An entrepreneur in California is weighing whether to open a new restaurant. A national chain headquartered in Illinois is making regional hiring plans. And a big-box store in Colorado is deciding how to stock its shelves.
All three businesses have one thing in common: They can use U.S. Census Bureau statistics to help guide their decision.
Businesses use population statistics to help decide where to add jobs or open new stores, offices or other businesses in communities across the country.
When planning a new business or deciding whether to hire more staff, entrepreneurs and big chains alike must answer key questions.
Among them: Who are my potential customers? How many live in the area? How many similar businesses are already operating nearby? How much are those competitors paying their employees?
“Our data get used extensively,” said Andrew Hait, a Census Bureau economist. “The (annual) American Community Survey and the decennial census — both are critical resources.”
That’s why it’s important to respond to the 2020 Census. Responses could lead to more jobs and new businesses in a community. Businesses use population statistics to help decide where to add jobs or open new stores, offices or other businesses in communities across the country.
One major Census Bureau resource for businesses is the recently released 2017 Economic Census. Conducted every five years, the economic census collects extensive data about nearly 4 million businesses across most industries and all geographic regions of the United States.
In addition, the Census Business Builder, a suite of free online tools available on census.gov, allows business owners and analysts to explore local statistics — ranging from consumer spending to new building permits — so they can identify new office locations, stock shelves and more.
The availability of census statistics to private businesses is just one of the benefits of the 2020 Census, which aims to count everyone who lives in the United States.
State, local and federal government officials will use 2020 Census statistics to determine how to allocate and spend billions of dollars annually for critical public services, including hospitals, schools, roads and bridges, which in turn will generate opportunities for private sector businesses.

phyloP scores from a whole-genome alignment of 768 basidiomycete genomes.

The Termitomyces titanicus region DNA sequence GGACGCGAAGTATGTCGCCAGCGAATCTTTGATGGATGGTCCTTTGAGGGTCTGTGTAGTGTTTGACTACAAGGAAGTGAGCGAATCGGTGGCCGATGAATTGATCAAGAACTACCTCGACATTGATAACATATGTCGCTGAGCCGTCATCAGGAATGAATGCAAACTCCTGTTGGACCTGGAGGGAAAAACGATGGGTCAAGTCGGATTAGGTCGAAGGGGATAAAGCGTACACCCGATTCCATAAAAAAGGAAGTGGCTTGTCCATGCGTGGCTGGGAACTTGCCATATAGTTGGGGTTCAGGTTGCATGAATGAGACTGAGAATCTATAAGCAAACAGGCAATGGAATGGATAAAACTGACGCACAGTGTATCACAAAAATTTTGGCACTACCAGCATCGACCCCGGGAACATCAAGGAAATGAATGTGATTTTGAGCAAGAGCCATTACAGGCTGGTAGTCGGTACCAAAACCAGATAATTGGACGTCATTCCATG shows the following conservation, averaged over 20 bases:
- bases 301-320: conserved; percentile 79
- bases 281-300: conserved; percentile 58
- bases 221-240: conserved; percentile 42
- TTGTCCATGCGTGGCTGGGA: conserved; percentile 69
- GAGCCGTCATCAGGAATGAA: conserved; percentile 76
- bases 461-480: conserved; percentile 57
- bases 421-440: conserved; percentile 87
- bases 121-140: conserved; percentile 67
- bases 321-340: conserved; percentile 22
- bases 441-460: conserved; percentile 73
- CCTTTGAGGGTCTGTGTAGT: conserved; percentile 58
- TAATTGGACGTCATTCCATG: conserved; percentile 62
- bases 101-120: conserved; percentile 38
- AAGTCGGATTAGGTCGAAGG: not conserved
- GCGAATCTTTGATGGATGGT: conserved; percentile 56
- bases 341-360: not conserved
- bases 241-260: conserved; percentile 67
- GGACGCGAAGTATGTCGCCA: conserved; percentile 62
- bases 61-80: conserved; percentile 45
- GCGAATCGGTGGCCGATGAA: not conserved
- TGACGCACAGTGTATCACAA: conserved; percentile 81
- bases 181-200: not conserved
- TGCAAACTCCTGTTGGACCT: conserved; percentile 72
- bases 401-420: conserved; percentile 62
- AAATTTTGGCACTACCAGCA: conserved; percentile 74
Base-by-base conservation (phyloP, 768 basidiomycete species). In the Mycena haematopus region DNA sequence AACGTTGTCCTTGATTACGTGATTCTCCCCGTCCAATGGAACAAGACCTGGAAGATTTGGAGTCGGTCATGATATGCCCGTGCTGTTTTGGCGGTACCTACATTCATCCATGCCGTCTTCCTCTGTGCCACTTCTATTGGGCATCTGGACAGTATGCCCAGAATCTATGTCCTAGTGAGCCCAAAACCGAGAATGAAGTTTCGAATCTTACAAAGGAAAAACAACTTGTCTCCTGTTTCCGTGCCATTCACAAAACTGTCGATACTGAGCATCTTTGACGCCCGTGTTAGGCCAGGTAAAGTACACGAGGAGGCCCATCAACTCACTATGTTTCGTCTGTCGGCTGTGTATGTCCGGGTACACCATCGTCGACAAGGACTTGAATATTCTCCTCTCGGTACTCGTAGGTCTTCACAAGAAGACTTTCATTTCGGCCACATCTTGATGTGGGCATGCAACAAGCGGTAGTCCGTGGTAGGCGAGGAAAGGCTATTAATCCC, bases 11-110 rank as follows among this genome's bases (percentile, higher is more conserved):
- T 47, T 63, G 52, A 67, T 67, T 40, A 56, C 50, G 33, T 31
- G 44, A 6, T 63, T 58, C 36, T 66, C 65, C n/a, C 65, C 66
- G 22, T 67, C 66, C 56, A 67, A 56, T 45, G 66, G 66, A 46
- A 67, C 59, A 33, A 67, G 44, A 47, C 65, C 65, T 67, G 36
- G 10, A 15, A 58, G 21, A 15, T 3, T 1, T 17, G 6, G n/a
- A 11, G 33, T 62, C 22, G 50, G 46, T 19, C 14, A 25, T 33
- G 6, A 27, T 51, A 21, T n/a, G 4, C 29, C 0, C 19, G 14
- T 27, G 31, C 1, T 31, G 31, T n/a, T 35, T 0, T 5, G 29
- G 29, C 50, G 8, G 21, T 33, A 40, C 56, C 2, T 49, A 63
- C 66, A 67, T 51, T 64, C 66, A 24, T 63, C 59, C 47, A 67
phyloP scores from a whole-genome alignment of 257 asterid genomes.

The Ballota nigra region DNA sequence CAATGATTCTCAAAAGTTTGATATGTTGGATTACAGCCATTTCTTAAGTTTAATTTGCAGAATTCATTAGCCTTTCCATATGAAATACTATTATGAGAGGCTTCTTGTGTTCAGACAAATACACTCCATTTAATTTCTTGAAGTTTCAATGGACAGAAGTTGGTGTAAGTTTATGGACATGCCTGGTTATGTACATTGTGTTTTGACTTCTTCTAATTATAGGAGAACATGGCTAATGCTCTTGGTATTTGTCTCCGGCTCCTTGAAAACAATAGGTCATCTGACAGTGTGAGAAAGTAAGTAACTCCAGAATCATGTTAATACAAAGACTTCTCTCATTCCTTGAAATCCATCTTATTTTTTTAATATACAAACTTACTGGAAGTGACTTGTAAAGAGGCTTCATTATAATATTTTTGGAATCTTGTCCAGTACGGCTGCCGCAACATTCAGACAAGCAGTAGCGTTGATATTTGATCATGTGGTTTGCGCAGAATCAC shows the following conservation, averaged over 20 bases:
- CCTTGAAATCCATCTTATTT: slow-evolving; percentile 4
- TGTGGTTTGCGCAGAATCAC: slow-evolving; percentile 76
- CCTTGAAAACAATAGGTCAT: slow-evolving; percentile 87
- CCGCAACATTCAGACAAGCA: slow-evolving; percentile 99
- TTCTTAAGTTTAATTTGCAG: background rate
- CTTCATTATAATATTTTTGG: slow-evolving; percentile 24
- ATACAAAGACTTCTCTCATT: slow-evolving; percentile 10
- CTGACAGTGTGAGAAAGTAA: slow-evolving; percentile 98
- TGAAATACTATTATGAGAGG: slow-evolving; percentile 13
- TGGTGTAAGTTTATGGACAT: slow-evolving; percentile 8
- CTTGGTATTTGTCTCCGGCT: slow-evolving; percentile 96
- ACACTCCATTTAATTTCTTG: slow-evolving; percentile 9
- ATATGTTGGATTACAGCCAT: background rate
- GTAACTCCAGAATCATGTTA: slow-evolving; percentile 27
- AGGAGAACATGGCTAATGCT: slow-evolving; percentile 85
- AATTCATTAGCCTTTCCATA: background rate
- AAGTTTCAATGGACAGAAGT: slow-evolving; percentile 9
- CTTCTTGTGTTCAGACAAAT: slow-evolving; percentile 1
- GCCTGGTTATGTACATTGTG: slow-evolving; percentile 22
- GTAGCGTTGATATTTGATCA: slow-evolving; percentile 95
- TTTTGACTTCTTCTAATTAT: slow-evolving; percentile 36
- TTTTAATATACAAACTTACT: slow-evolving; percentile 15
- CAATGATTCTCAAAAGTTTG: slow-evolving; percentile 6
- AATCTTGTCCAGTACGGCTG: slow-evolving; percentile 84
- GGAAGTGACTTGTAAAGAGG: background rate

Business owners also use the information to determine how best to serve their customers. A big-box superstore in a community full of young families, for example, is more likely to showcase diapers on prominent shelves in its aisles than one in a community where most of the population is age 65 or older.
Those local community statistics are available thanks to the census.
Customers in some areas may also prefer a particular kind of retail experience — an insight that can help small business owners stay competitive.
Take the restaurant owner in Albuquerque, New Mexico, who several years ago was debating whether to add drive-through windows to his restaurants.
Hait said the restauranteur approached him after a presentation to ask if the Census Bureau had any information that could aid in his decision. They scoured available stats together and discovered that, at that time, 34% of restaurant sales in New Mexico were made via drive-through windows.
“It’s the highest (percentage) in the nation,” Hait said. Bottom line is that the restaurant owner was losing potential business without a drive-through option for customers.
Three years later, the man came up to Hait at another presentation and gave him a hug. He had just paid off the 10-year small business loan he took out to install the drive-through windows.
Business owners use Census Bureau data to make competitive hiring and pay decisions based on the typical payroll of similar businesses in their area.
And states and local governments use it to regulate businesses.
The state of Maryland, for example, was considering raising taxes on cigarettes. The state turned to census statistics to identify businesses that sold the most cigarettes within its borders and would be most affected by a cigarette tax hike.
The answer: convenience stores, where cigarette sales accounted for a large chunk of their revenue.
“Using that data, they decided not to raise the cigarette tax at that time because they were concerned about how it might impact these mom-and-pop convenience stores,” Hait said.
The Census Bureau encourages businesses to make use of the wide variety of census statistics available.
“Over 100,000 businesses are opened every year, and almost 100,000 businesses close every year,” in the U.S., Hait said, adding that many of those that fail probably didn’t do their homework.
Census Bureau data can help entrepreneurs do their homework — and then some.
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